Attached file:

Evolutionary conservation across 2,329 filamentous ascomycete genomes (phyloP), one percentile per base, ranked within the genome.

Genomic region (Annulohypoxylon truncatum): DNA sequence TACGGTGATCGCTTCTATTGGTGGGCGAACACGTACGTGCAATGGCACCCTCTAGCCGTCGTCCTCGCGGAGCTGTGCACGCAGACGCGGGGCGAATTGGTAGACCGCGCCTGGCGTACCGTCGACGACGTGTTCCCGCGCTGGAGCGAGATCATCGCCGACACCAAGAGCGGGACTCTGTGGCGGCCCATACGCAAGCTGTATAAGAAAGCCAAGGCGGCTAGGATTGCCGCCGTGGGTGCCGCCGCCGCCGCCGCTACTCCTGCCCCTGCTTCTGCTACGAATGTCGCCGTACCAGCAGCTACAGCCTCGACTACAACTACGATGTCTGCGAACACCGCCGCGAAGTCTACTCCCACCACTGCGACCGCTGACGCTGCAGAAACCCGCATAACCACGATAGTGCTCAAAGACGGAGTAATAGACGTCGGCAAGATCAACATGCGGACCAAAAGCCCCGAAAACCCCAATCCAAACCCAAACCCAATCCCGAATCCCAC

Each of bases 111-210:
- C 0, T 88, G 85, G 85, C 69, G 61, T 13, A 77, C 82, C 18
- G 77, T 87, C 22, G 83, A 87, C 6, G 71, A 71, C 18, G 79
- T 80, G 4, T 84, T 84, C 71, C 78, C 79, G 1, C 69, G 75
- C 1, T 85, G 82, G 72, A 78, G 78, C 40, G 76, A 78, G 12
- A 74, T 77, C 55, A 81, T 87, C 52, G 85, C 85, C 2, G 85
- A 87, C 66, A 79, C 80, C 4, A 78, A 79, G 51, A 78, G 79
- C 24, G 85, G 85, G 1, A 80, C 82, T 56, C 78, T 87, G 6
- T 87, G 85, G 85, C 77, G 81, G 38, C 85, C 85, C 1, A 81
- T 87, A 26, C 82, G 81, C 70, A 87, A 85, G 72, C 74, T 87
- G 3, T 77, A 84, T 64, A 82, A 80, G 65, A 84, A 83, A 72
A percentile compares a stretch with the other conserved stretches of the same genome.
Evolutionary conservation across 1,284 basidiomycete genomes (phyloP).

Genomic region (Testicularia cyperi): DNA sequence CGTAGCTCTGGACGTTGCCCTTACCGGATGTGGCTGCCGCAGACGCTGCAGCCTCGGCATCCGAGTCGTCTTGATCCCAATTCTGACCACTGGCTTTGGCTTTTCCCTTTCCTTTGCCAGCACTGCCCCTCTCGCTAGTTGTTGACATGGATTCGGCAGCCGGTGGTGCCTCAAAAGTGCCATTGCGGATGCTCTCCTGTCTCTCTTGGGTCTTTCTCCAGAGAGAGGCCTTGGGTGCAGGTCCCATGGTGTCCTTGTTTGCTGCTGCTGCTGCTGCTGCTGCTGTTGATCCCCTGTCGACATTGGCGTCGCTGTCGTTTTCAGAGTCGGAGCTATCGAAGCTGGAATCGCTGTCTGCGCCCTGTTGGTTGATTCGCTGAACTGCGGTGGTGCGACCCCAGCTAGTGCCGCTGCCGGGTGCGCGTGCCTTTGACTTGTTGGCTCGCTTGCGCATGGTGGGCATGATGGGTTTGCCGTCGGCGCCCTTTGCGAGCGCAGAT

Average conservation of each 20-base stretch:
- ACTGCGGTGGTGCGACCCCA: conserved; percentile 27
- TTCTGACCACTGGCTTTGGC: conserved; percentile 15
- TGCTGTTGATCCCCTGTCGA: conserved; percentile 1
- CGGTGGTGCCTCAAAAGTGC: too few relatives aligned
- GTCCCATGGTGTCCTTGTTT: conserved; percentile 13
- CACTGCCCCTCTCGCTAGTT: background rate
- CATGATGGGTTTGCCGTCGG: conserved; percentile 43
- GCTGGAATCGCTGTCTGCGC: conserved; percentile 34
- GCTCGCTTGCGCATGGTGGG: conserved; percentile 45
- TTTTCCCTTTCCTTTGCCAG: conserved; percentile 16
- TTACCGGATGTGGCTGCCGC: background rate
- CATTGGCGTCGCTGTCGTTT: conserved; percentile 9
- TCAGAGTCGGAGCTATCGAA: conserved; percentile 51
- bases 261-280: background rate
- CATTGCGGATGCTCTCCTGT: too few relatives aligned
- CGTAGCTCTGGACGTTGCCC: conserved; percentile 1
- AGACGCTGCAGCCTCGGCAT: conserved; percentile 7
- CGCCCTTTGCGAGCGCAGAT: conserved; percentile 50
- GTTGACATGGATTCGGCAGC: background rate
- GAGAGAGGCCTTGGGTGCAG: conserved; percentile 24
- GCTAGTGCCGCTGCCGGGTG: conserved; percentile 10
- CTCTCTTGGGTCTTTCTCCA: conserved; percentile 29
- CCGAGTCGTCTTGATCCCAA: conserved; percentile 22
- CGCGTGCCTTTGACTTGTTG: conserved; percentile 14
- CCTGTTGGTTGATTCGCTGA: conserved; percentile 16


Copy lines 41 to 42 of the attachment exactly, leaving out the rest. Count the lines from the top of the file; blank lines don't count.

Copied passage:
- CGCGTGCCTTTGACTTGTTG: conserved; percentile 14
- CCTGTTGGTTGATTCGCTGA: conserved; percentile 16